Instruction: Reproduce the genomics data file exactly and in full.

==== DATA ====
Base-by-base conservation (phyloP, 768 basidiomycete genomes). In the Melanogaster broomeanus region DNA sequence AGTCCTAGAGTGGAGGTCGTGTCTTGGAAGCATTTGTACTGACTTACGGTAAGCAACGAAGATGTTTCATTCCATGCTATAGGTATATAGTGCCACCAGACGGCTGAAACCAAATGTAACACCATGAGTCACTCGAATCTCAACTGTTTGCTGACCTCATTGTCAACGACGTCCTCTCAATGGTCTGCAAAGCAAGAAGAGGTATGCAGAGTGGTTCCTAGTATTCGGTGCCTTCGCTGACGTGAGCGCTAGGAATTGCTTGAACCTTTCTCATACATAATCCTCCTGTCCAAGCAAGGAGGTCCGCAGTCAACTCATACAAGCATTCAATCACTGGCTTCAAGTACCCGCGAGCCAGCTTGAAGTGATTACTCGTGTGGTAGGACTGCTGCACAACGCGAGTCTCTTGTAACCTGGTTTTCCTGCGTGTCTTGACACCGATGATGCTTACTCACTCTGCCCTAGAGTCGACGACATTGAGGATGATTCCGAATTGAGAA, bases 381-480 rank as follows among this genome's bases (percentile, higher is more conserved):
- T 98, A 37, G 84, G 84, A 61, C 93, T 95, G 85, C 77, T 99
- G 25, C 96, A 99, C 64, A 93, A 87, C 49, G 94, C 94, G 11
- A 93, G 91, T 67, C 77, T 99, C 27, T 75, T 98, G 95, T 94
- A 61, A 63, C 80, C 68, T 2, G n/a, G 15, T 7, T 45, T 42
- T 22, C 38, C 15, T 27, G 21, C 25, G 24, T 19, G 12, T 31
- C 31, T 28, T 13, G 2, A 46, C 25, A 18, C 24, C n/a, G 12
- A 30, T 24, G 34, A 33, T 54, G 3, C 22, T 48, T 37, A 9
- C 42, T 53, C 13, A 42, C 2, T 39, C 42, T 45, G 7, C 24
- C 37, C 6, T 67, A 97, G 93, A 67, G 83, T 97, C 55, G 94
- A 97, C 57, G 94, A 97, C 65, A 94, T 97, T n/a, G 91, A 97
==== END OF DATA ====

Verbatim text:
Base-by-base conservation (phyloP, 768 basidiomycete genomes). In the Melanogaster broomeanus region DNA sequence AGTCCTAGAGTGGAGGTCGTGTCTTGGAAGCATTTGTACTGACTTACGGTAAGCAACGAAGATGTTTCATTCCATGCTATAGGTATATAGTGCCACCAGACGGCTGAAACCAAATGTAACACCATGAGTCACTCGAATCTCAACTGTTTGCTGACCTCATTGTCAACGACGTCCTCTCAATGGTCTGCAAAGCAAGAAGAGGTATGCAGAGTGGTTCCTAGTATTCGGTGCCTTCGCTGACGTGAGCGCTAGGAATTGCTTGAACCTTTCTCATACATAATCCTCCTGTCCAAGCAAGGAGGTCCGCAGTCAACTCATACAAGCATTCAATCACTGGCTTCAAGTACCCGCGAGCCAGCTTGAAGTGATTACTCGTGTGGTAGGACTGCTGCACAACGCGAGTCTCTTGTAACCTGGTTTTCCTGCGTGTCTTGACACCGATGATGCTTACTCACTCTGCCCTAGAGTCGACGACATTGAGGATGATTCCGAATTGAGAA, bases 381-480 rank as follows among this genome's bases (percentile, higher is more conserved):
- T 98, A 37, G 84, G 84, A 61, C 93, T 95, G 85, C 77, T 99
- G 25, C 96, A 99, C 64, A 93, A 87, C 49, G 94, C 94, G 11
- A 93, G 91, T 67, C 77, T 99, C 27, T 75, T 98, G 95, T 94
- A 61, A 63, C 80, C 68, T 2, G n/a, G 15, T 7, T 45, T 42
- T 22, C 38, C 15, T 27, G 21, C 25, G 24, T 19, G 12, T 31
- C 31, T 28, T 13, G 2, A 46, C 25, A 18, C 24, C n/a, G 12
- A 30, T 24, G 34, A 33, T 54, G 3, C 22, T 48, T 37, A 9
- C 42, T 53, C 13, A 42, C 2, T 39, C 42, T 45, G 7, C 24
- C 37, C 6, T 67, A 97, G 93, A 67, G 83, T 97, C 55, G 94
- A 97, C 57, G 94, A 97, C 65, A 94, T 97, T n/a, G 91, A 97